Rail cars must function safely and efficiently whatever the environment sends their way—fully loaded or empty; at the front, rear, or middle of a freight train; in extreme operating conditions; and across difficult geographical terrains.
There is an ever-increasing focus on asset health management leading to new solutions that improve safety and efficiency. With more and better data around asset health, failures can be reduced and the reliability of rail car operations can be improved.
This is being accomplished with more sophisticated wayside detection systems, tracking of critical railcar components, better operating practices, machine learning and automated intelligence.
This new way of looking at railcar reliability is making rail operations more fluid. Traditionally, if a train stops due to an equipment malfunction the conductor is obligated to walk the train in search of the problem, whether it’s raining, snowing, blazing hot or bitterly cold. Sometimes, out there in the elements the cause remains elusive.
Meanwhile, the main line is tied up. Traffic on either side of the stopped train comes to a halt. Sometimes, the chain reaction can extend far beyond a specific location. Costs quickly pile up. There are multiple impacts to a single event like this.
Fortunately, this scenario is increasingly being relegated to the past.
Faster, smarter networks of detectors help avoid these situations. Using data collected throughout North America, mechanical problems are identified before or as they develop, allowing ample time to take proactive measures that prevent those problems from causing track damage or train delays.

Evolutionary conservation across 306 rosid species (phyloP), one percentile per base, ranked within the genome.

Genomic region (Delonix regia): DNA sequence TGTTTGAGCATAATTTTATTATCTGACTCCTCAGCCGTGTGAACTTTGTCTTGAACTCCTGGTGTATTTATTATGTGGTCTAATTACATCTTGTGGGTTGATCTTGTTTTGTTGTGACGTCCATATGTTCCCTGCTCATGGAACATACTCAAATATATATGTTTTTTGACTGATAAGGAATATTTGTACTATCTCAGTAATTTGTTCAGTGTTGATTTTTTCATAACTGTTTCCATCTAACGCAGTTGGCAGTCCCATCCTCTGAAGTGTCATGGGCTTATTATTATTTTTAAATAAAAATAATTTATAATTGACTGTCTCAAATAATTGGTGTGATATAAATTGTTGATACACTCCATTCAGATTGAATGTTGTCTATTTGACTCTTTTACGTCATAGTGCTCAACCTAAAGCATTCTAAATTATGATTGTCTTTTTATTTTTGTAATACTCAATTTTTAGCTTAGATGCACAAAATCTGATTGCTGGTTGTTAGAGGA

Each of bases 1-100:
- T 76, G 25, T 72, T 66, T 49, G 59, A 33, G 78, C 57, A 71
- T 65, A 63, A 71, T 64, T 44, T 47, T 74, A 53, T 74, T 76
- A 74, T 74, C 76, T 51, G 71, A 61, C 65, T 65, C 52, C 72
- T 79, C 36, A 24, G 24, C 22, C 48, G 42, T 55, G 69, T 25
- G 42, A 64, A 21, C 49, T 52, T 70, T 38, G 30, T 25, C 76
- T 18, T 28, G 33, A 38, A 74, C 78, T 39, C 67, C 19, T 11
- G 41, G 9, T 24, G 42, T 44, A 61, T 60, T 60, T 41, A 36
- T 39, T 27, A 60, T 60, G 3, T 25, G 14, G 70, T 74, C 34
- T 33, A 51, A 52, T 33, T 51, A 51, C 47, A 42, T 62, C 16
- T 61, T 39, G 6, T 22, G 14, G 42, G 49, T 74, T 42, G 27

We now have data flowing from a number of wayside detectors and train events including:
• Wheel Impact Load Detectors
• Truck Hunting Detectors
• Acoustic Bearing Detectors
• Truck Performance Detectors
• AEI Detectors
• Line of Road Mechanical delays
These systems allow the industry to collect massive amounts of data on such components as wheels, axles, bearings and brakes. New advanced analytical algorithms make it possible to track cars that have proven to be culprits in multiple events—they’ll rise to the top of the list so they can be quickly taken out of service and fixed.
The benefits of improved asset health management are significant because all the players are working together. It is estimated that that one of the network improvements has been the prevention of as many as 5,200 car failures per year, translating to about $5 million in annual savings. That’s an important victory for both railroads and their shipping customers.
As director of asset services, Chip Summey supports multiple Railinc product lines, leading efforts in project execution, product satisfaction and future investments. Summey joined Railinc in 2008 as a senior business analyst and was appointed to his current title in 2015. Prior to Railinc, Summey worked for Dallas Area Rapid Transit in Texas and Hillsborough Area Regional Transit Authority in Florida.